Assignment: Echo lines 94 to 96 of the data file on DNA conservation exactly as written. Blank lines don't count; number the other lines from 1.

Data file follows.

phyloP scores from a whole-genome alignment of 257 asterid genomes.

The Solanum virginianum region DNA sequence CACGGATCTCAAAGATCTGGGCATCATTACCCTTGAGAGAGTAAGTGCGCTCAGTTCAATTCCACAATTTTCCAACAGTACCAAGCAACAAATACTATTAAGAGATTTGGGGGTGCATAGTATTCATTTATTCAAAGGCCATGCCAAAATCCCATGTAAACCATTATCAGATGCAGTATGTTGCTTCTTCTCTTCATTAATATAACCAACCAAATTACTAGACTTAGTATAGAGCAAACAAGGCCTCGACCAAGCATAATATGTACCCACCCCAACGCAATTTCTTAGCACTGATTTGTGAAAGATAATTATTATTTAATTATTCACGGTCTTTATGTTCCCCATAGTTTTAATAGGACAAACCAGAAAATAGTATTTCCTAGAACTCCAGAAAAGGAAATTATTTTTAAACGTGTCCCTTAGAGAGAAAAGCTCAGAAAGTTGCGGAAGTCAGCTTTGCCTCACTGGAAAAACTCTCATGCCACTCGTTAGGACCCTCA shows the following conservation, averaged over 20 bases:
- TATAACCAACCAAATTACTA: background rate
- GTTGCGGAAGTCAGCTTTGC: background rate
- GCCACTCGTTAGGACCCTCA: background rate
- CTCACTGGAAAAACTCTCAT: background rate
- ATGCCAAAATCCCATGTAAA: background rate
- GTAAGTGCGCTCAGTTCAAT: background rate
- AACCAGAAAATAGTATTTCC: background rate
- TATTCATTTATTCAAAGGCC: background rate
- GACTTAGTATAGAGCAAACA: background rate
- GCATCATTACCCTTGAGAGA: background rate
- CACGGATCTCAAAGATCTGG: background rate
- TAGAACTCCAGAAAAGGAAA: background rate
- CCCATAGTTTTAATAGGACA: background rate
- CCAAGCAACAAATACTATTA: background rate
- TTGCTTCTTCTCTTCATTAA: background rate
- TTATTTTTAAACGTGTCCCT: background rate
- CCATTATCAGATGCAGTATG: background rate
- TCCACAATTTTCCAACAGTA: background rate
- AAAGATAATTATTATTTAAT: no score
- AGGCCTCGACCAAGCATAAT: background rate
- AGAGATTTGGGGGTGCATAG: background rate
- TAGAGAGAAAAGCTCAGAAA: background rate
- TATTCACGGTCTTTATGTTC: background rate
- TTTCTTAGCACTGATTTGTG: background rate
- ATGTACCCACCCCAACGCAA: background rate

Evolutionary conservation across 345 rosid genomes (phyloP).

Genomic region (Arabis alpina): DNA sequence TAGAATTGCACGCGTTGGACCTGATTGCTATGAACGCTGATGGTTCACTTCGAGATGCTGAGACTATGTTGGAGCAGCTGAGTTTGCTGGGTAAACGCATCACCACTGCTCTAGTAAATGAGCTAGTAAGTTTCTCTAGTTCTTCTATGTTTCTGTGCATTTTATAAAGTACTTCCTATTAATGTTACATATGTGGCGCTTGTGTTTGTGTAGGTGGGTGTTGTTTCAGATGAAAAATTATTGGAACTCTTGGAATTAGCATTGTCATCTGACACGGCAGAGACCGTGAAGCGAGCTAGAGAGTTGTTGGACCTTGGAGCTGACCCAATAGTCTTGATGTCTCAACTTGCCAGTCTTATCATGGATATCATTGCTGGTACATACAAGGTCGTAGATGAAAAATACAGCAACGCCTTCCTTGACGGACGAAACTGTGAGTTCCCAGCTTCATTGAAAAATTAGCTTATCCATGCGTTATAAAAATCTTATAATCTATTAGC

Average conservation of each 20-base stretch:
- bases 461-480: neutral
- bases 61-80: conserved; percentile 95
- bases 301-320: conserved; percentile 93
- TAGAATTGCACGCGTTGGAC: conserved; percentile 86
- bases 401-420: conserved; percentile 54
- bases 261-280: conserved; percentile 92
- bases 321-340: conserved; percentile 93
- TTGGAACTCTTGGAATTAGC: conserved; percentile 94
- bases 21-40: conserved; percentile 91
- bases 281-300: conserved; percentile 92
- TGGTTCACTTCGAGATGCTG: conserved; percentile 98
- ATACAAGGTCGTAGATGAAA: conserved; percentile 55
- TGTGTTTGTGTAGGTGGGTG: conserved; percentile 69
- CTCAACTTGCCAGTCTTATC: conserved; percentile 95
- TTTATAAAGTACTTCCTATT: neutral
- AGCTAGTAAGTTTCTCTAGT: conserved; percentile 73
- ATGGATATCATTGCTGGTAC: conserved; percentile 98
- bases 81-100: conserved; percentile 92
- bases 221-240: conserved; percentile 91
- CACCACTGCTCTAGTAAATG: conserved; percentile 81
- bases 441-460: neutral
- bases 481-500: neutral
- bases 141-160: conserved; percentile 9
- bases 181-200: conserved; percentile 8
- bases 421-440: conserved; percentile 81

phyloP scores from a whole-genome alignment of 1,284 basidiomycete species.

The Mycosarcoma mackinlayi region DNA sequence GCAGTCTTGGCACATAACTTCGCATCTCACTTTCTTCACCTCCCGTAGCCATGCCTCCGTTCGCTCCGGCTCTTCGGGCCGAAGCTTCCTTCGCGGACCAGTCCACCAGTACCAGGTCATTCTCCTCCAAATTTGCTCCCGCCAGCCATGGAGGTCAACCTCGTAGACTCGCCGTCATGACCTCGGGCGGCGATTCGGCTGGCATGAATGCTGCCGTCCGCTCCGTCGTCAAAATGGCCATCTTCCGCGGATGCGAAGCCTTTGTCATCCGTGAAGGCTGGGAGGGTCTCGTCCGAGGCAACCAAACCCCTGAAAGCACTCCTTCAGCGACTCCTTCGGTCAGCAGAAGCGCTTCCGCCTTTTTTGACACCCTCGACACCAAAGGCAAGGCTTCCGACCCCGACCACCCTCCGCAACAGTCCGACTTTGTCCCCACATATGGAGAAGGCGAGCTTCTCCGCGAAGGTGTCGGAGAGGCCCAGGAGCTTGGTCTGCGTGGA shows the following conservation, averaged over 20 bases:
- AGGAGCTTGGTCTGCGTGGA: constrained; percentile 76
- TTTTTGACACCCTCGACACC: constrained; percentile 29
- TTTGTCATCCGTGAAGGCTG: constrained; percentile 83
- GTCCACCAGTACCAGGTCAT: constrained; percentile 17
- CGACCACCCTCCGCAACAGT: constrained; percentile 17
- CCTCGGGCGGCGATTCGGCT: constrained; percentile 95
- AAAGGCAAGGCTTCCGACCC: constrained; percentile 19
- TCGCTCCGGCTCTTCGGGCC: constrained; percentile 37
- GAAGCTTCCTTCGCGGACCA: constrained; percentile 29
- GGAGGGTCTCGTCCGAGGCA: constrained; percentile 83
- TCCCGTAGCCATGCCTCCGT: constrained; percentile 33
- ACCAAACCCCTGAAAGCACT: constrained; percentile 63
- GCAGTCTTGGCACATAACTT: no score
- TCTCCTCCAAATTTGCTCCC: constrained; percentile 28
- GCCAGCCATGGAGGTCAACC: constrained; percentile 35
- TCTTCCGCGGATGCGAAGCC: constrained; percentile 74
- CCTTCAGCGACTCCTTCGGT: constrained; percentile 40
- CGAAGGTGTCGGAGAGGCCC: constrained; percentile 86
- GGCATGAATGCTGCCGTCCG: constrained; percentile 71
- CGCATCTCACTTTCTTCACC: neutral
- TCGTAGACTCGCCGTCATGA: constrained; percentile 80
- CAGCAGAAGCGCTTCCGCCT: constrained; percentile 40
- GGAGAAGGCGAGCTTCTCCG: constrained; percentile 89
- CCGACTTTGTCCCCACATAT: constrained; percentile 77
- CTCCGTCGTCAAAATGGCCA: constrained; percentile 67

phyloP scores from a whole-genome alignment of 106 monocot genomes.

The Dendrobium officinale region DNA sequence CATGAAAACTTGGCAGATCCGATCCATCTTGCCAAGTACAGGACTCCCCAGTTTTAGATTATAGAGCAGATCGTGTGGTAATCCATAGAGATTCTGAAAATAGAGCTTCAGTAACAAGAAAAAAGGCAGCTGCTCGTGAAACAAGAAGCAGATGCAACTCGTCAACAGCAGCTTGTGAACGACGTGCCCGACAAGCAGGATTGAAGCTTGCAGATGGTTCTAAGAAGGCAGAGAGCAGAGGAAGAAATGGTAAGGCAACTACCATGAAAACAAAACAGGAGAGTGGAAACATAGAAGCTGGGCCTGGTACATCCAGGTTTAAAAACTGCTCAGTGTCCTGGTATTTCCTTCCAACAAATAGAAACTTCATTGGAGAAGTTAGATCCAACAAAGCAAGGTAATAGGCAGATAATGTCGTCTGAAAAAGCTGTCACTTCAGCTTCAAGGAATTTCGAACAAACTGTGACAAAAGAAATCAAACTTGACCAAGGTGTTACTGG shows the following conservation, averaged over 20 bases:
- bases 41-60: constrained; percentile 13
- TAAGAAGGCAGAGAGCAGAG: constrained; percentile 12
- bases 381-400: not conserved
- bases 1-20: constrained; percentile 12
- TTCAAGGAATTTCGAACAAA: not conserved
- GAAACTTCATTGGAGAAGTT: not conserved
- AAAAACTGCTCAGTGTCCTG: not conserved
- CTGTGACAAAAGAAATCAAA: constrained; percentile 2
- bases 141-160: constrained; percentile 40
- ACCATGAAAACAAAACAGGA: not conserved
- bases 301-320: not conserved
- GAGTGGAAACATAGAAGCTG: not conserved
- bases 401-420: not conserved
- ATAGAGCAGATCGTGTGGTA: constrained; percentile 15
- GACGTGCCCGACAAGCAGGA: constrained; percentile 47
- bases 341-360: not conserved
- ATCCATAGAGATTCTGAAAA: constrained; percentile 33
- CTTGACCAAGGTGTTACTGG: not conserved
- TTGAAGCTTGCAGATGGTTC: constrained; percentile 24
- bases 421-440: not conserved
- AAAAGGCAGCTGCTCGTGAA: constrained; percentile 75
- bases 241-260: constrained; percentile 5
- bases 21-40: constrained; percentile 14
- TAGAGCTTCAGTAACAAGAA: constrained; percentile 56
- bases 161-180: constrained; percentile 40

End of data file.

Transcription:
- ACCATGAAAACAAAACAGGA: not conserved
- bases 301-320: not conserved
- GAGTGGAAACATAGAAGCTG: not conserved